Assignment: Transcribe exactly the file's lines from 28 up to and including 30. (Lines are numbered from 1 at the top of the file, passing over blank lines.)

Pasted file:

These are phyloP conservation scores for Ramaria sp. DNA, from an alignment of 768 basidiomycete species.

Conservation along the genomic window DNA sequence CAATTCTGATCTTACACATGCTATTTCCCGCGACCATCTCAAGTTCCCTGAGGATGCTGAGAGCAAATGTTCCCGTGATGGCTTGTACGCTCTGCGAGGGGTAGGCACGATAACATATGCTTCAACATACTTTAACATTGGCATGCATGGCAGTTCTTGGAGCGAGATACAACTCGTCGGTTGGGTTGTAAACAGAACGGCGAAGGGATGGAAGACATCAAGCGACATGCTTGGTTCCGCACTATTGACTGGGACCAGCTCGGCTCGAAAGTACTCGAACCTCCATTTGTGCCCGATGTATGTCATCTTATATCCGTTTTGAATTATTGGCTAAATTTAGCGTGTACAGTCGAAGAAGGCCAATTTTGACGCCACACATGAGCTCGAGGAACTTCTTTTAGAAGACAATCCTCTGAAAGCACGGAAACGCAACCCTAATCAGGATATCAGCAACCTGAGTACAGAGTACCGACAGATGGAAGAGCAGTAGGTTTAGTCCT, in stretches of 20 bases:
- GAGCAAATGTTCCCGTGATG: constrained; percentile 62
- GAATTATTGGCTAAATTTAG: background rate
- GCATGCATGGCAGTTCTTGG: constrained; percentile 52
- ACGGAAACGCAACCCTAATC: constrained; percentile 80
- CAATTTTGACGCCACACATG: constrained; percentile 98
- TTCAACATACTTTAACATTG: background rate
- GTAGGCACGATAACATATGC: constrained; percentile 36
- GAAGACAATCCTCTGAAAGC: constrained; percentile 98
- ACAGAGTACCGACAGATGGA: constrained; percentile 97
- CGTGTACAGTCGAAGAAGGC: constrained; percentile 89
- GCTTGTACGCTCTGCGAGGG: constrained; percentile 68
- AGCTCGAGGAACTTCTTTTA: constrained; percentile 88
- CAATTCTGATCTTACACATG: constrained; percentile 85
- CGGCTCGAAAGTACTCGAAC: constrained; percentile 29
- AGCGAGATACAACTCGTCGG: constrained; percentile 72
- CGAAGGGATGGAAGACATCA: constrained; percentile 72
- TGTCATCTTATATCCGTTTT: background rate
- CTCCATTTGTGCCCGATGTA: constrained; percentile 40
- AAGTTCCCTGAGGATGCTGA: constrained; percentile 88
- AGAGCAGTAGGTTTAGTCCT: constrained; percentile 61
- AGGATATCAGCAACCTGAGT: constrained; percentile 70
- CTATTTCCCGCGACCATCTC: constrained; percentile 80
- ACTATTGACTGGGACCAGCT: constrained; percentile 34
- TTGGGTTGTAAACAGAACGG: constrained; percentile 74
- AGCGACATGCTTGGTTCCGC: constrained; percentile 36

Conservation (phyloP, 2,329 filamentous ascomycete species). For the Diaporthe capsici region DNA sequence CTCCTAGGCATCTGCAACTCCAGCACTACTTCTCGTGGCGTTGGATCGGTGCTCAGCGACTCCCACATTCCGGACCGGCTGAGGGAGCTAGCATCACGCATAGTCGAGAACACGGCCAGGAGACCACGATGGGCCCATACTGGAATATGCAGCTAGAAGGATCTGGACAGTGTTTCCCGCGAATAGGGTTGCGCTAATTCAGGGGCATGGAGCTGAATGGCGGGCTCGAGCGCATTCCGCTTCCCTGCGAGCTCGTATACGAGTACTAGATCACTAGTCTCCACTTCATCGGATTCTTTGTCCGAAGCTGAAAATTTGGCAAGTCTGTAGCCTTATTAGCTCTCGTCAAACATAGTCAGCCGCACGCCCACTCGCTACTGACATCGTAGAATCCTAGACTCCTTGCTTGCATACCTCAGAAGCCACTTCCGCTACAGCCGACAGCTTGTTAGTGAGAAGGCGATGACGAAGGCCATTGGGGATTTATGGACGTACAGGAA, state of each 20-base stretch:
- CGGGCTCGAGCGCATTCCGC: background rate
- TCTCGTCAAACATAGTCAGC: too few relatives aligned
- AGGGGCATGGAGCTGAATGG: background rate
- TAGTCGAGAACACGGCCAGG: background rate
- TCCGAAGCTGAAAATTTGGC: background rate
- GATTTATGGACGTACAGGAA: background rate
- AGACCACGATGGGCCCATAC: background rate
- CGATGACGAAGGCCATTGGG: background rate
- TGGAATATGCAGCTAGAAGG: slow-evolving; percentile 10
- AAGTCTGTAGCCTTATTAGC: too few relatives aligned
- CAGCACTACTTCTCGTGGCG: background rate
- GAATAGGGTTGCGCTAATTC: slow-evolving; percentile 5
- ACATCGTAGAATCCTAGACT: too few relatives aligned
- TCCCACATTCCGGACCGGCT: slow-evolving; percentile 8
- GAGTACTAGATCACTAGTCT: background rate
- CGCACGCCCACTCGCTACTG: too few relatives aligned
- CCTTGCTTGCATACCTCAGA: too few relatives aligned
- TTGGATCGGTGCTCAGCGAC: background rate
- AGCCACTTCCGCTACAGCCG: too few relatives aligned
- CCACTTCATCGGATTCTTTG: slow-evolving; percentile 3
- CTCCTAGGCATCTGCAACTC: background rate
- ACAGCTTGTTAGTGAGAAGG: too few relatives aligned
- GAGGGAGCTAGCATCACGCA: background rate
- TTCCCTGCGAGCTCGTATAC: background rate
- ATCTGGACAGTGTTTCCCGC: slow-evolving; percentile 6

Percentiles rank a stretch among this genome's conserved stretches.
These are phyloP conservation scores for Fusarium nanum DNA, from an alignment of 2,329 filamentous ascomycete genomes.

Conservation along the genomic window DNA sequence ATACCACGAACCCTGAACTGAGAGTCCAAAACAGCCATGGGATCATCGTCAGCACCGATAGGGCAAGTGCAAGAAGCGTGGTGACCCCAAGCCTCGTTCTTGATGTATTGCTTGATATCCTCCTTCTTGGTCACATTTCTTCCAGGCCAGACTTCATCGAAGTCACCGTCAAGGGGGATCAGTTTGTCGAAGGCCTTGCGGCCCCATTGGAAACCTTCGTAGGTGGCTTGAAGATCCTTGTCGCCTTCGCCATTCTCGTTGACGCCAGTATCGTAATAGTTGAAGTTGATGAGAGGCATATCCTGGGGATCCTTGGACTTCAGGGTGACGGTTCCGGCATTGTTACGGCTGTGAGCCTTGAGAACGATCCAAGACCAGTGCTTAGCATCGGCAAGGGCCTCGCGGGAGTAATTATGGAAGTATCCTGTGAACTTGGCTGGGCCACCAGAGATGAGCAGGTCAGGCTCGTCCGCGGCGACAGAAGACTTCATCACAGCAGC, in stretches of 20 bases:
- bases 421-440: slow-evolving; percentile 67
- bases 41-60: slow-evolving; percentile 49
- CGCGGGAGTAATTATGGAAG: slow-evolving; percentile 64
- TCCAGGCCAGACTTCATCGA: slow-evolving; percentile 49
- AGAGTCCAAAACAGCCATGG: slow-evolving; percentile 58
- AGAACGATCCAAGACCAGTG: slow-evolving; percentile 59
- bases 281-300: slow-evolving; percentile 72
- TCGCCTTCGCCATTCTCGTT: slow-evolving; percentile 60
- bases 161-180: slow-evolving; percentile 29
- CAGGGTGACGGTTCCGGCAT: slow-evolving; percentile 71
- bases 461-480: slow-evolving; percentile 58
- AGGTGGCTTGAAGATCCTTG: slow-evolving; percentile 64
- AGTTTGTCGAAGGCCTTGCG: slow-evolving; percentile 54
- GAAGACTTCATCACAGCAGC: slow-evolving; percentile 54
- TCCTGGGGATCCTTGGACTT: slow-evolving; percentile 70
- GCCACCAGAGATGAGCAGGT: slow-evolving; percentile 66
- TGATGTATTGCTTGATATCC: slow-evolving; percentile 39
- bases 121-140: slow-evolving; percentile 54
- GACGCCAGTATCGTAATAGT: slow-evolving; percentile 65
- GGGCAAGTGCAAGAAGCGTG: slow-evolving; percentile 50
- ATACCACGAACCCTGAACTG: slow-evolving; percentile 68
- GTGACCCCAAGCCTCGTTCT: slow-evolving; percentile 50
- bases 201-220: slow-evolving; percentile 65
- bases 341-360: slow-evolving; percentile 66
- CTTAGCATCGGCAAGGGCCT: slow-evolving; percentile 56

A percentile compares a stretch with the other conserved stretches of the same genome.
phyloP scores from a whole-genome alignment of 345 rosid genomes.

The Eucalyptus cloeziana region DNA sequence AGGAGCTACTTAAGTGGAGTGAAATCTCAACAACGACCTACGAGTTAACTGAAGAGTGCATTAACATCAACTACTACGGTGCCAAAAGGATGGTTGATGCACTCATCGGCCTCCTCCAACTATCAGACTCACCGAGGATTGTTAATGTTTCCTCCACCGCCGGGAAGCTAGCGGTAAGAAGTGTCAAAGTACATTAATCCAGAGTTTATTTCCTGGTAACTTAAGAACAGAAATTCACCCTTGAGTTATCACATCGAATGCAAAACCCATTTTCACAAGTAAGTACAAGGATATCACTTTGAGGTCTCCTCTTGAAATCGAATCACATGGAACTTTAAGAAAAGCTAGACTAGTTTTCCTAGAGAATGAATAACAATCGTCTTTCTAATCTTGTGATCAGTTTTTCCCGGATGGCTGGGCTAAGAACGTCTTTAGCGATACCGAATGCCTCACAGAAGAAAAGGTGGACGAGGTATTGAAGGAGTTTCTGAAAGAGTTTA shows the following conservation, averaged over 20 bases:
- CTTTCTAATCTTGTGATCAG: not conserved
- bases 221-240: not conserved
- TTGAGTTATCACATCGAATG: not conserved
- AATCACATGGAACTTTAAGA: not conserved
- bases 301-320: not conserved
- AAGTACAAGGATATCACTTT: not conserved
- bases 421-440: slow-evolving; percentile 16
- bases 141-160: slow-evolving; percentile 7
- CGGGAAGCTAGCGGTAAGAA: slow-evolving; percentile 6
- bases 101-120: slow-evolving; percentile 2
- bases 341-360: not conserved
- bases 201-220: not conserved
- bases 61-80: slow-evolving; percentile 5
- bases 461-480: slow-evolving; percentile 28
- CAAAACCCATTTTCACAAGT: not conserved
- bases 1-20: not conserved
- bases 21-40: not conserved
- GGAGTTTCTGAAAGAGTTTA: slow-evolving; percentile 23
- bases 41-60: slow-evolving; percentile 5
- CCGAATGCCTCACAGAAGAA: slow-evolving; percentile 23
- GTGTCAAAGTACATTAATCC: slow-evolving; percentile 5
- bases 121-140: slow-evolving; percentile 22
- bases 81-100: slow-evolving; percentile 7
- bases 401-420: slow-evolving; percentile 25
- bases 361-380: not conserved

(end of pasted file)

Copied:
Conservation (phyloP, 2,329 filamentous ascomycete species). For the Diaporthe capsici region DNA sequence CTCCTAGGCATCTGCAACTCCAGCACTACTTCTCGTGGCGTTGGATCGGTGCTCAGCGACTCCCACATTCCGGACCGGCTGAGGGAGCTAGCATCACGCATAGTCGAGAACACGGCCAGGAGACCACGATGGGCCCATACTGGAATATGCAGCTAGAAGGATCTGGACAGTGTTTCCCGCGAATAGGGTTGCGCTAATTCAGGGGCATGGAGCTGAATGGCGGGCTCGAGCGCATTCCGCTTCCCTGCGAGCTCGTATACGAGTACTAGATCACTAGTCTCCACTTCATCGGATTCTTTGTCCGAAGCTGAAAATTTGGCAAGTCTGTAGCCTTATTAGCTCTCGTCAAACATAGTCAGCCGCACGCCCACTCGCTACTGACATCGTAGAATCCTAGACTCCTTGCTTGCATACCTCAGAAGCCACTTCCGCTACAGCCGACAGCTTGTTAGTGAGAAGGCGATGACGAAGGCCATTGGGGATTTATGGACGTACAGGAA, state of each 20-base stretch:
- CGGGCTCGAGCGCATTCCGC: background rate
- TCTCGTCAAACATAGTCAGC: too few relatives aligned